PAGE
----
Wonder drug regulates hormones in both men and women

Friday, 13 October 2017, 07:30:16 AM. If successful, a new drug from the biotech Myovant Sciences could treat two women’s health disorders, as well as prostate cancer. The drug, Relugolix, works to reduce estrogen in women and testoste…

If successful, a new drug from the biotech Myovant Sciences could treat two women’s health disorders, as well as prostate cancer.

The drug, Relugolix, works to reduce estrogen in women and testosterone in men. The hormones are factors in two painful conditions affecting women, uterine fibroids and endometriosis, and in prostate cancer.

Treating those conditions with a hormone-blocking medication is not completely new — AbbVie’s Lupron Depot, for example, already does it. But that drug has to be injected, has safety issues and is not supposed to be used in the long term, said Leerink Partners analyst Jason Gerberry. The uterine fibroids and endometriosis markets are “both large, but there are no effective, well tolerated oral therapies” for them, he said.

Myovant’s drug, which is taken orally once a day, has a different mechanism than Lupron Depot, which the company said allows it to work faster and better than competitors.

And when it comes to uterine fibroids and endometriosis, Relugolix also aims to curb side effects like hot flashes and bone loss by incorporating low-dose hormone replacement in the medication. (Lupron is taken with a separate add-back therapy.) In prostate cancer, the drug lacks that aspect and comes in a higher dose, working to suppress the testosterone that drives the disease.

Relugolix is currently in late-stage clinical trials, with results expected in 2019. The drug had positive results in a late-stage clinical trial for uterine fibroids done by Takeda Pharmaceutical and released in October; Takeda is releasing results from another late-stage trial in pain by the end of the year.

Myovant was formed last year by privately held Roivant Sciences and Takeda, which licensed Relugolix to the biotech.

Chief Executive Lynn Seely, a rare female CEO in biotech, told MarketWatch that her goal is to make the company a global leader in women’s health.

An endocrinologist who worked in academia early in her career, Seely led the development of prostate cancer drug Xtandi at Medivation (the drug is now owned by Pfizer). When she took Myovant public, Seely recalled speaking “to rooms and rooms of male investors.”

Uterine fibroids and endometriosis, which affect an estimated 7.5 million and 19 million U.S. women respectively, are “hugely common, but nobody is talking about them,” Seely told MarketWatch. In these disease areas, “the lack of development is shocking.”

The two are different diseases, but both typically affect pre-menopausal women and are driven by estrogen, Seely said.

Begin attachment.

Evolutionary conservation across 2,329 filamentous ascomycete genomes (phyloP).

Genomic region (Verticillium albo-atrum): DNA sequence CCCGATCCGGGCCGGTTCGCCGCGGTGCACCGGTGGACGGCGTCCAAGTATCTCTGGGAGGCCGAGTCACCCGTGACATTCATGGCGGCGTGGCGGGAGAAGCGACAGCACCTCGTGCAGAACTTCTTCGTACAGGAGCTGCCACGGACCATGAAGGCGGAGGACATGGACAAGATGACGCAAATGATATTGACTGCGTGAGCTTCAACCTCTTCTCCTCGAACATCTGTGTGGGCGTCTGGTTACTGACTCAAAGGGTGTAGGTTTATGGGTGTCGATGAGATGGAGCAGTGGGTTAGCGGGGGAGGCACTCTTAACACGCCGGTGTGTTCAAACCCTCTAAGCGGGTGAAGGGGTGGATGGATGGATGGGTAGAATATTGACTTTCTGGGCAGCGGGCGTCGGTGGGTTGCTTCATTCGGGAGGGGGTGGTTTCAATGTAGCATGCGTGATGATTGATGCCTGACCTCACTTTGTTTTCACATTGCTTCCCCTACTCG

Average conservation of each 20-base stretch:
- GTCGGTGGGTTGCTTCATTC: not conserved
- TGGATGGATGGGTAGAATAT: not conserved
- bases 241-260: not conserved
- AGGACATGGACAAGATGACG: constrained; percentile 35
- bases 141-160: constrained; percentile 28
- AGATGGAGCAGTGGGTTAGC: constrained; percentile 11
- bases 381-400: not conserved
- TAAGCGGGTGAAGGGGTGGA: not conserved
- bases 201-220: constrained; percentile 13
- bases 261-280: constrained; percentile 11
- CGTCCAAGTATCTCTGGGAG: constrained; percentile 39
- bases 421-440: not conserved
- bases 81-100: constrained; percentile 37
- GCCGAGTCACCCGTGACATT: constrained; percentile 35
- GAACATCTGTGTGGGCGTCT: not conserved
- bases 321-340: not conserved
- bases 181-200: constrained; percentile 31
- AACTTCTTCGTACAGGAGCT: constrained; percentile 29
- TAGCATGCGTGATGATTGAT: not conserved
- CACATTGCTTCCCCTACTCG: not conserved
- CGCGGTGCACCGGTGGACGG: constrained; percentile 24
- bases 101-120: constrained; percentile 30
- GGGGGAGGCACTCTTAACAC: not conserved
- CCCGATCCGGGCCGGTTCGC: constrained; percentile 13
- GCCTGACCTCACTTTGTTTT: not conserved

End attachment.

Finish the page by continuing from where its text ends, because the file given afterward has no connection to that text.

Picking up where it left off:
In individuals with endometriosis, tissue that is supposed to grow inside the uterus grows elsewhere. When tissue sheds during the menstrual cycle, it is unable to exit the body, causing irritation and pain.

Uterine fibroids are growths in the uterus that can cause pain, heavy bleeding and bladder problems.

Besides Lupron Depot, the only other medications for the diseases are oral contraceptives and pain medications, but none work particularly well as a long-term option.

That may be changing. On Tuesday, Allergan said that the Food and Drug Administration is considering its drug for uterine fibroid-related bleeding, with an approval decision expected in the first half of 2018.

AbbVie submitted an application with the FDA last month for its drug with Neurocrine Biosciences that is intended to manage endometriosis with associated pain.

And the biotech ObsEva is also developing a treatment for uterine fibroids and endometriosis, though the medication may only be available at the end of 2021.

Though ObsEva’s OBE2109 is behind competitors, Leerink’s Gerberry said he’s hopeful that the drug will distinguish itself.

“While the competitive pipeline of treatments in development for [uterine fibroids/endometriosis] is deep, we believe OBE2109 may possess the best in class profile,” he said earlier this year.

But Seely said she’s confident in Relugolix, and that having options for women is “tremendous.”

To her, success means “women have the option to take our pill instead of undergoing invasive procedures” and dealing with painful symptoms, she said. “The goal is she feels well enough to go about her daily business.”

Myovant shares have surged 35.2 percent over the last three months, compared with a 5.2 percent rise in the S&P 500.

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    Article Wonder drug regulates hormones in both men and women compiled by nypost.com